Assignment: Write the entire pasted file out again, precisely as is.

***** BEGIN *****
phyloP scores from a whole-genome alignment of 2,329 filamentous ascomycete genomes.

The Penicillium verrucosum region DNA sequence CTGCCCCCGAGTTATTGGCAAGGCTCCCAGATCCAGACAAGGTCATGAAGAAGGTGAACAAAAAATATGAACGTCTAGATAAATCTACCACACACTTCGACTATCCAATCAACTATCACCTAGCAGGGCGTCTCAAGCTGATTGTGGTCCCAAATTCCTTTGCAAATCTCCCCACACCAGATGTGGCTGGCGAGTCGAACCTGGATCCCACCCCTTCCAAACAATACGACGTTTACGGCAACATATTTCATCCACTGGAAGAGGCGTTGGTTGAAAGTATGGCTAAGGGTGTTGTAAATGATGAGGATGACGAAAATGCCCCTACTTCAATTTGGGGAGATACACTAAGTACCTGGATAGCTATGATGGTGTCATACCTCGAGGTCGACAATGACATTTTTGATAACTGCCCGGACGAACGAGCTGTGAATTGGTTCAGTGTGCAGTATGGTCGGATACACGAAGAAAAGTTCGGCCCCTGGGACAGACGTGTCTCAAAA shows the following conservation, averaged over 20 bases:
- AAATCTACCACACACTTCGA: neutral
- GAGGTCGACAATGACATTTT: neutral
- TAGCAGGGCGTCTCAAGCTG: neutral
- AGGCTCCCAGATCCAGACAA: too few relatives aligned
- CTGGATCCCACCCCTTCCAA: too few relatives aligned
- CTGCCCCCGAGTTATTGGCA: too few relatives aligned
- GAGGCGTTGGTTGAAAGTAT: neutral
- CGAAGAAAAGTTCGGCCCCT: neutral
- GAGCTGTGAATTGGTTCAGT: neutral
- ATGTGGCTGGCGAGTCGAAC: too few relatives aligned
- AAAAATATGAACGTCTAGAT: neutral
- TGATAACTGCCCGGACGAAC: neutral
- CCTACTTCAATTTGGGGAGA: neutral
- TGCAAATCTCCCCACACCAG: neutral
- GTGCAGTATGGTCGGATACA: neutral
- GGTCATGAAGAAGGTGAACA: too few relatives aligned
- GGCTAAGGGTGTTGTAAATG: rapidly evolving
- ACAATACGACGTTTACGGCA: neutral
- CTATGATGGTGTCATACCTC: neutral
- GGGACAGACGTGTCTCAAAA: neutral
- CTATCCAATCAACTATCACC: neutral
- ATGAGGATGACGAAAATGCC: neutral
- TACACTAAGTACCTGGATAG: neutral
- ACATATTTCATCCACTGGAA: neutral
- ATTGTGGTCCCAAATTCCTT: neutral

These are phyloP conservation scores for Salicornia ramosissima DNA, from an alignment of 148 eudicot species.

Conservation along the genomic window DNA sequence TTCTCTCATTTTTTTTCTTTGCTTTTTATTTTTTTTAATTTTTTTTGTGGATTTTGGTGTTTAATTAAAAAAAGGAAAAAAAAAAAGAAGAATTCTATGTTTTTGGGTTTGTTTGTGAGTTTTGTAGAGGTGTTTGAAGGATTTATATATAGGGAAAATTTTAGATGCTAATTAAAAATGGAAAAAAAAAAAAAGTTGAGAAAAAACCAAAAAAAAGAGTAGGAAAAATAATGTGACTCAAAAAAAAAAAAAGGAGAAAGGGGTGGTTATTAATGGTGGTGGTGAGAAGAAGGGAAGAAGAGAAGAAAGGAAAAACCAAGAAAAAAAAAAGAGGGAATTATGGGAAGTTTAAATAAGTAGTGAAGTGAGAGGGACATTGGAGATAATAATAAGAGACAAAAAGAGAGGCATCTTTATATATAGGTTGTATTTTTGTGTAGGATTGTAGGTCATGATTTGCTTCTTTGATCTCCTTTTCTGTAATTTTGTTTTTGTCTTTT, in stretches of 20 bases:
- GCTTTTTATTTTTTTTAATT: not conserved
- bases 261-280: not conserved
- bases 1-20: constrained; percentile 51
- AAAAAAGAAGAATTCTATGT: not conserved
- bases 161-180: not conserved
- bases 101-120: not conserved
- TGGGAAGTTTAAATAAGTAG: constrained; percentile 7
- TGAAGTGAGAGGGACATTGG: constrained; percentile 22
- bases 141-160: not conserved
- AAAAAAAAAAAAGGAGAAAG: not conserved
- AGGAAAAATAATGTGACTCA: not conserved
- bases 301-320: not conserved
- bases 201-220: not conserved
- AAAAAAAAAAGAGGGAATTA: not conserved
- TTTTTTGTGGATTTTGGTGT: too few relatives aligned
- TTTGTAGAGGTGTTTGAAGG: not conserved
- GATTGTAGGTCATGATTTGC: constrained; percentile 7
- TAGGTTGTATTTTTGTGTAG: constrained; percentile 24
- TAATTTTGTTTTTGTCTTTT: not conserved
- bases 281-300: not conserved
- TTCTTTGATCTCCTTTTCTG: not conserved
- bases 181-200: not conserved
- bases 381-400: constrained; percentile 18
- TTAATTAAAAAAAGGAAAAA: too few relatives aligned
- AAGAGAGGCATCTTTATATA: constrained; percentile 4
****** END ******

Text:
phyloP scores from a whole-genome alignment of 2,329 filamentous ascomycete genomes.

The Penicillium verrucosum region DNA sequence CTGCCCCCGAGTTATTGGCAAGGCTCCCAGATCCAGACAAGGTCATGAAGAAGGTGAACAAAAAATATGAACGTCTAGATAAATCTACCACACACTTCGACTATCCAATCAACTATCACCTAGCAGGGCGTCTCAAGCTGATTGTGGTCCCAAATTCCTTTGCAAATCTCCCCACACCAGATGTGGCTGGCGAGTCGAACCTGGATCCCACCCCTTCCAAACAATACGACGTTTACGGCAACATATTTCATCCACTGGAAGAGGCGTTGGTTGAAAGTATGGCTAAGGGTGTTGTAAATGATGAGGATGACGAAAATGCCCCTACTTCAATTTGGGGAGATACACTAAGTACCTGGATAGCTATGATGGTGTCATACCTCGAGGTCGACAATGACATTTTTGATAACTGCCCGGACGAACGAGCTGTGAATTGGTTCAGTGTGCAGTATGGTCGGATACACGAAGAAAAGTTCGGCCCCTGGGACAGACGTGTCTCAAAA shows the following conservation, averaged over 20 bases:
- AAATCTACCACACACTTCGA: neutral
- GAGGTCGACAATGACATTTT: neutral
- TAGCAGGGCGTCTCAAGCTG: neutral
- AGGCTCCCAGATCCAGACAA: too few relatives aligned
- CTGGATCCCACCCCTTCCAA: too few relatives aligned
- CTGCCCCCGAGTTATTGGCA: too few relatives aligned
- GAGGCGTTGGTTGAAAGTAT: neutral
- CGAAGAAAAGTTCGGCCCCT: neutral
- GAGCTGTGAATTGGTTCAGT: neutral
- ATGTGGCTGGCGAGTCGAAC: too few relatives aligned
- AAAAATATGAACGTCTAGAT: neutral
- TGATAACTGCCCGGACGAAC: neutral
- CCTACTTCAATTTGGGGAGA: neutral
- TGCAAATCTCCCCACACCAG: neutral
- GTGCAGTATGGTCGGATACA: neutral
- GGTCATGAAGAAGGTGAACA: too few relatives aligned
- GGCTAAGGGTGTTGTAAATG: rapidly evolving
- ACAATACGACGTTTACGGCA: neutral
- CTATGATGGTGTCATACCTC: neutral
- GGGACAGACGTGTCTCAAAA: neutral
- CTATCCAATCAACTATCACC: neutral
- ATGAGGATGACGAAAATGCC: neutral
- TACACTAAGTACCTGGATAG: neutral
- ACATATTTCATCCACTGGAA: neutral
- ATTGTGGTCCCAAATTCCTT: neutral

These are phyloP conservation scores for Salicornia ramosissima DNA, from an alignment of 148 eudicot species.

Conservation along the genomic window DNA sequence TTCTCTCATTTTTTTTCTTTGCTTTTTATTTTTTTTAATTTTTTTTGTGGATTTTGGTGTTTAATTAAAAAAAGGAAAAAAAAAAAGAAGAATTCTATGTTTTTGGGTTTGTTTGTGAGTTTTGTAGAGGTGTTTGAAGGATTTATATATAGGGAAAATTTTAGATGCTAATTAAAAATGGAAAAAAAAAAAAAGTTGAGAAAAAACCAAAAAAAAGAGTAGGAAAAATAATGTGACTCAAAAAAAAAAAAAGGAGAAAGGGGTGGTTATTAATGGTGGTGGTGAGAAGAAGGGAAGAAGAGAAGAAAGGAAAAACCAAGAAAAAAAAAAGAGGGAATTATGGGAAGTTTAAATAAGTAGTGAAGTGAGAGGGACATTGGAGATAATAATAAGAGACAAAAAGAGAGGCATCTTTATATATAGGTTGTATTTTTGTGTAGGATTGTAGGTCATGATTTGCTTCTTTGATCTCCTTTTCTGTAATTTTGTTTTTGTCTTTT, in stretches of 20 bases:
- GCTTTTTATTTTTTTTAATT: not conserved
- bases 261-280: not conserved
- bases 1-20: constrained; percentile 51
- AAAAAAGAAGAATTCTATGT: not conserved
- bases 161-180: not conserved
- bases 101-120: not conserved
- TGGGAAGTTTAAATAAGTAG: constrained; percentile 7
- TGAAGTGAGAGGGACATTGG: constrained; percentile 22
- bases 141-160: not conserved
- AAAAAAAAAAAAGGAGAAAG: not conserved
- AGGAAAAATAATGTGACTCA: not conserved
- bases 301-320: not conserved
- bases 201-220: not conserved
- AAAAAAAAAAGAGGGAATTA: not conserved
- TTTTTTGTGGATTTTGGTGT: too few relatives aligned
- TTTGTAGAGGTGTTTGAAGG: not conserved
- GATTGTAGGTCATGATTTGC: constrained; percentile 7
- TAGGTTGTATTTTTGTGTAG: constrained; percentile 24
- TAATTTTGTTTTTGTCTTTT: not conserved
- bases 281-300: not conserved
- TTCTTTGATCTCCTTTTCTG: not conserved
- bases 181-200: not conserved
- bases 381-400: constrained; percentile 18
- TTAATTAAAAAAAGGAAAAA: too few relatives aligned
- AAGAGAGGCATCTTTATATA: constrained; percentile 4